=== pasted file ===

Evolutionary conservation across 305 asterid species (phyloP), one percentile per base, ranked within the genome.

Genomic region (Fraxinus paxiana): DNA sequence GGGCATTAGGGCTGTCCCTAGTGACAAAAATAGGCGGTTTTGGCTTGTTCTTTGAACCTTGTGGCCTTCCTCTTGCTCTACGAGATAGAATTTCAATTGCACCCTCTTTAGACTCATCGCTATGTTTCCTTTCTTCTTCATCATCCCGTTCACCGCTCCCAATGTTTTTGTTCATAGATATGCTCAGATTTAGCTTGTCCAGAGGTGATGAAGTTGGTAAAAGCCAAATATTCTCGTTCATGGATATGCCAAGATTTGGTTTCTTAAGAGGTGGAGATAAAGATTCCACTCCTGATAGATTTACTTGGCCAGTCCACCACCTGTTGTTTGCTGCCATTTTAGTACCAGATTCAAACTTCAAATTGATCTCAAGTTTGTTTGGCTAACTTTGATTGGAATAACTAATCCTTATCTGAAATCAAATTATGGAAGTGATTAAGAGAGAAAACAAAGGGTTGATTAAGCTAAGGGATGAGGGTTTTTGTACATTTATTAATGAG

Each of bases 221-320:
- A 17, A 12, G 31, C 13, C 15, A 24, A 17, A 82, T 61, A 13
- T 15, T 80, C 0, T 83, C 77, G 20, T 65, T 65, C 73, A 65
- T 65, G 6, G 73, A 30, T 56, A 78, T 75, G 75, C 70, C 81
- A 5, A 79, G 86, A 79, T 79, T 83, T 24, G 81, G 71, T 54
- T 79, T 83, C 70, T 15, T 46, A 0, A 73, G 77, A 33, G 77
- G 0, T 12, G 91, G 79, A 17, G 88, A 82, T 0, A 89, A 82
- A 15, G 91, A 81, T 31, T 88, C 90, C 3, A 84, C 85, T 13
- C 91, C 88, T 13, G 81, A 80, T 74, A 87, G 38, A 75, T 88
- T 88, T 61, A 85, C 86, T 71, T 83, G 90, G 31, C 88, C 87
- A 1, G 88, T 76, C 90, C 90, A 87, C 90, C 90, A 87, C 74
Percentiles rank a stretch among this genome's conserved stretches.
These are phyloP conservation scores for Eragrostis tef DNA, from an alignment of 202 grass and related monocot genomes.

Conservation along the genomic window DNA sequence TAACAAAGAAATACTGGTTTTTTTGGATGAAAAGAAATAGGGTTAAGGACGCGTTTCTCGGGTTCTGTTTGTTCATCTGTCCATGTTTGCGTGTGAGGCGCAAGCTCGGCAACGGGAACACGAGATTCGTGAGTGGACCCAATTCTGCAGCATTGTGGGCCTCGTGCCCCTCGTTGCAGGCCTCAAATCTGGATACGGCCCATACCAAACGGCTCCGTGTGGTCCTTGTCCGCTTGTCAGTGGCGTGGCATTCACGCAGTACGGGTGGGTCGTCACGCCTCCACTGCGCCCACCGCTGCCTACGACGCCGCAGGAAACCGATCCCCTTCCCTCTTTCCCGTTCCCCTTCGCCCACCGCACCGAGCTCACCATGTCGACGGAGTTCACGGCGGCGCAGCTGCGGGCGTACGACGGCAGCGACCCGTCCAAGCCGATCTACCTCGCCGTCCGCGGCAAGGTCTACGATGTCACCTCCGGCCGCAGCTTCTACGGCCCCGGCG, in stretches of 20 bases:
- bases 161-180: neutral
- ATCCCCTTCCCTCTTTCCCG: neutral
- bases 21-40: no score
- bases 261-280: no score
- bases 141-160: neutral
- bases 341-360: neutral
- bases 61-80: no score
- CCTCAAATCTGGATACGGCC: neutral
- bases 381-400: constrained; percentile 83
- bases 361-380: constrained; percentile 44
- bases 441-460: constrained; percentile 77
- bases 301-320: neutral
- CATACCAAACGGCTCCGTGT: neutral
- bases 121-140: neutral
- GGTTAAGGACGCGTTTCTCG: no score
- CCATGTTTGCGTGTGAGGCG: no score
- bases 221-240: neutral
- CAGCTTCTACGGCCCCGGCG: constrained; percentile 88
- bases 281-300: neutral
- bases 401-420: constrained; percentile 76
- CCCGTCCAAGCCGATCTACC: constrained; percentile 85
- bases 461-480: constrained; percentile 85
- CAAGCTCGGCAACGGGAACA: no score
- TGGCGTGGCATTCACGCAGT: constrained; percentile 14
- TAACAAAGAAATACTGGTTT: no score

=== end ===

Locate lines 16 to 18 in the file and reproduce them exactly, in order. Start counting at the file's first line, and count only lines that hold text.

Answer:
Conservation along the genomic window DNA sequence TAACAAAGAAATACTGGTTTTTTTGGATGAAAAGAAATAGGGTTAAGGACGCGTTTCTCGGGTTCTGTTTGTTCATCTGTCCATGTTTGCGTGTGAGGCGCAAGCTCGGCAACGGGAACACGAGATTCGTGAGTGGACCCAATTCTGCAGCATTGTGGGCCTCGTGCCCCTCGTTGCAGGCCTCAAATCTGGATACGGCCCATACCAAACGGCTCCGTGTGGTCCTTGTCCGCTTGTCAGTGGCGTGGCATTCACGCAGTACGGGTGGGTCGTCACGCCTCCACTGCGCCCACCGCTGCCTACGACGCCGCAGGAAACCGATCCCCTTCCCTCTTTCCCGTTCCCCTTCGCCCACCGCACCGAGCTCACCATGTCGACGGAGTTCACGGCGGCGCAGCTGCGGGCGTACGACGGCAGCGACCCGTCCAAGCCGATCTACCTCGCCGTCCGCGGCAAGGTCTACGATGTCACCTCCGGCCGCAGCTTCTACGGCCCCGGCG, in stretches of 20 bases:
- bases 161-180: neutral
- ATCCCCTTCCCTCTTTCCCG: neutral